Personally, I kept no particular track of the race time, or my own pace on a mile by mile basis during the race. However once I passed the last corner, I could see the clock above the finish time, which was just reaching the 2:08 mark. At this point I figured if I pushed it, I could make it inside 2:10, and sprinted the finish. I'm also pretty sure if the time said 2:11 I wouldn't have bothered.
I would therefore hypothesise that the number of people finishing in a time ending in a nine will be greater than any other digit. Similarly I thing the quarter hour marks would be attractive for similar reasons, therefore 4s are to be expected too.
In the histogram below, the last digit of the finishing time in minutes has been calculated. This clearly fits the hypothesis.
My A-level statistics somewhere in the back of my head tells me that:
Actual Hypothesis: Finishing time is influenced by human desire to beat certain time barriers.
Null Hypothesis: Finish time is random, therefore probability of a runner finishing in a time ending in a "9" is 0.1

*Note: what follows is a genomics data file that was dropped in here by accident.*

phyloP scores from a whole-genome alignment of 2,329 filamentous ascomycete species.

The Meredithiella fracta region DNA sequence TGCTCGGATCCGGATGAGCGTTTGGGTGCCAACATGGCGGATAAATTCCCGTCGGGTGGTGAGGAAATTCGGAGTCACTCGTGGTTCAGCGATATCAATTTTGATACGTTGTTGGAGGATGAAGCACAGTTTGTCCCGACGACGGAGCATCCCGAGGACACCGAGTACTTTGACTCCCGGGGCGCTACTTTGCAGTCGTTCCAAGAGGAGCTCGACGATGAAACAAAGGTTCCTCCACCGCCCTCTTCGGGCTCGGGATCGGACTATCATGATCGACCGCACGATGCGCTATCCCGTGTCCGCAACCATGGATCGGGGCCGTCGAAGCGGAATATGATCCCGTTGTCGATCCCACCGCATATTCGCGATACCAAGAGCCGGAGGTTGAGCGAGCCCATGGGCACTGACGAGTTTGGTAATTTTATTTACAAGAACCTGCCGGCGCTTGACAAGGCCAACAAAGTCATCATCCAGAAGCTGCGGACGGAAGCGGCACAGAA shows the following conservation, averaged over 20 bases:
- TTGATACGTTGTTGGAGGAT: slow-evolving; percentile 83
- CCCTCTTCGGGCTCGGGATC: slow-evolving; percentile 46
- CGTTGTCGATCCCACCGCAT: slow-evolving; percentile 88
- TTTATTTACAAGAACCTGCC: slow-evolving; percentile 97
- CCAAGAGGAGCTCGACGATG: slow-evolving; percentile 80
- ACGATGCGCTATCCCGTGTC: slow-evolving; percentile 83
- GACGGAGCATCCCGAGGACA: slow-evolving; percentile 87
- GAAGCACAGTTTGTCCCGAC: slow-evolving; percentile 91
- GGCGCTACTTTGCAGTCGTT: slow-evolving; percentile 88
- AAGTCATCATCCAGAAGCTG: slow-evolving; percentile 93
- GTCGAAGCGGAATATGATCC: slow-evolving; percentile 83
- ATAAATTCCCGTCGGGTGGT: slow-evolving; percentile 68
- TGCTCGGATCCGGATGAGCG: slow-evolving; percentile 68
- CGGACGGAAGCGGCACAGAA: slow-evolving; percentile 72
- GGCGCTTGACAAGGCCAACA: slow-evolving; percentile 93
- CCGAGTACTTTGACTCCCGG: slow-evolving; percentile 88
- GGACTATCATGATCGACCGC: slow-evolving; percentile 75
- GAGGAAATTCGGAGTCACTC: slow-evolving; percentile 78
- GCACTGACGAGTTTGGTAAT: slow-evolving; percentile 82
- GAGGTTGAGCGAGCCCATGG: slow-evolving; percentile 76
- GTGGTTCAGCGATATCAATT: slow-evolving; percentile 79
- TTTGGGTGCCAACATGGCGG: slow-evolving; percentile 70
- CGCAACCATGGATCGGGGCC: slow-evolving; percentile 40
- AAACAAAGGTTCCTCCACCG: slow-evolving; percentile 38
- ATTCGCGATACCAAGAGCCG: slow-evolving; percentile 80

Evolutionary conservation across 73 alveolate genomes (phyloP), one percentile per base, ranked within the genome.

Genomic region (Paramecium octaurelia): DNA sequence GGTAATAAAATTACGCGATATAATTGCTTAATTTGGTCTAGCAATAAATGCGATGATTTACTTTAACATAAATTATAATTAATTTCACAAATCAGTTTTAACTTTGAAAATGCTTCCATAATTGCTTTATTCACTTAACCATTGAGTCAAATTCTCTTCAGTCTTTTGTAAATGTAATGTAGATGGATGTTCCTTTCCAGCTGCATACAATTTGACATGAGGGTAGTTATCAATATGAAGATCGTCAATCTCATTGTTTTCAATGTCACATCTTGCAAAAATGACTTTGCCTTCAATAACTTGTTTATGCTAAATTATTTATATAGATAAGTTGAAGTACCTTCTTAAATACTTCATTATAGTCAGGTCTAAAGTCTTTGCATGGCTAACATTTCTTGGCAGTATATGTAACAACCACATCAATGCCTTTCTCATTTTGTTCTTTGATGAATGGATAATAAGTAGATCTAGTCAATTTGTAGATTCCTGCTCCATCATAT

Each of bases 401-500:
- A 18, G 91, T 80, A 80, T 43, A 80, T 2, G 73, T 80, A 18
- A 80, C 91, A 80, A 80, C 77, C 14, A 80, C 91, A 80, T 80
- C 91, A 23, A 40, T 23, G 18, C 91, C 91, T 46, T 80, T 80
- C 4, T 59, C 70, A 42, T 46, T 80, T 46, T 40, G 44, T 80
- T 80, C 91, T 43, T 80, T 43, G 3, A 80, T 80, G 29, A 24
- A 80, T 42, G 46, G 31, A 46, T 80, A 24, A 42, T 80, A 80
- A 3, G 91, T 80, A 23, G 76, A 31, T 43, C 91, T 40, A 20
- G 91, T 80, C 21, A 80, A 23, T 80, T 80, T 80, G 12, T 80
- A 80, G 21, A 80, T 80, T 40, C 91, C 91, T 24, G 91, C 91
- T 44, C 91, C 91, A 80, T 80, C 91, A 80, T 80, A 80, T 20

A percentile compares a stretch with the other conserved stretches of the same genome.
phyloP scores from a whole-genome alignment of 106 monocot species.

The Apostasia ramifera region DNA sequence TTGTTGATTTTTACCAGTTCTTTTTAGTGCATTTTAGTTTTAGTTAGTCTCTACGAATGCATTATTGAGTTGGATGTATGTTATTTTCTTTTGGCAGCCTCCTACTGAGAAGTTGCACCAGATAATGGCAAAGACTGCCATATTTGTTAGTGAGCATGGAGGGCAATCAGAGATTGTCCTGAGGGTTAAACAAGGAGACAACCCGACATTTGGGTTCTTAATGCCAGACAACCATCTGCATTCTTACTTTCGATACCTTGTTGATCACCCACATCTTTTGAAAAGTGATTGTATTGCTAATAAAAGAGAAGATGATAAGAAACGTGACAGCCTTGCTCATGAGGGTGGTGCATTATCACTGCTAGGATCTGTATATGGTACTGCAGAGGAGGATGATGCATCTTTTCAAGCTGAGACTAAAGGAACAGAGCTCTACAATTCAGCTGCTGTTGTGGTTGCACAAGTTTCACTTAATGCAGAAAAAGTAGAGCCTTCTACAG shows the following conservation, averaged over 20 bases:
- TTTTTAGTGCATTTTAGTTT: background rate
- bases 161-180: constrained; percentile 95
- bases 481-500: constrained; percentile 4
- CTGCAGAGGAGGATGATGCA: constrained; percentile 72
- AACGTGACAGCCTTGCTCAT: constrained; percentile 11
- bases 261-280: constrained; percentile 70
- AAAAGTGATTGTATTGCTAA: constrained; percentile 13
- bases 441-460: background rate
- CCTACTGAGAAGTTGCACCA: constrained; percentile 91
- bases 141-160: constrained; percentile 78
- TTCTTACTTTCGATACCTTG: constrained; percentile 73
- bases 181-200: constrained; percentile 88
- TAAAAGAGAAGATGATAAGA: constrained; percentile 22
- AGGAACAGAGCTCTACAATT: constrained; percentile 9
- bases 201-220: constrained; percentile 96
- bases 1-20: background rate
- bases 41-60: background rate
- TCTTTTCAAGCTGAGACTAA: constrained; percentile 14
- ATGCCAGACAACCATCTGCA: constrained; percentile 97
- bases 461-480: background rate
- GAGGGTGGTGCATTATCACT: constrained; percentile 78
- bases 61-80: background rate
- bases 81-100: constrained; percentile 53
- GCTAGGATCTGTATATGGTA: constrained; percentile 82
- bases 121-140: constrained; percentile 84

Although the position itself isn't that stunning (61% of people beat me), I was only six minutes behind the median time.
The main achievement for me though was not only finishing the race (which I was never 100% sure I could manage), but actually running the whole way.
I also took part in the Cooper Parry Corporate Relay Challenge on behalf of Freeth Cartwright, because somebody dropped out. The teams consist of 5 runners each completing around 2.5 miles each. Somewhat bizarrely I manage to beat my own team.
I although I didn't set out with the intention of raising money for charity, and haven't collected any sponsorship, it would be great if somebody benefitted from my efforts yesterday and my inability to walk today. Therefore if anybody feels inclined to donate, I will be donating money to the State School for the Deaf in Ghana, where my sister worked on her year out.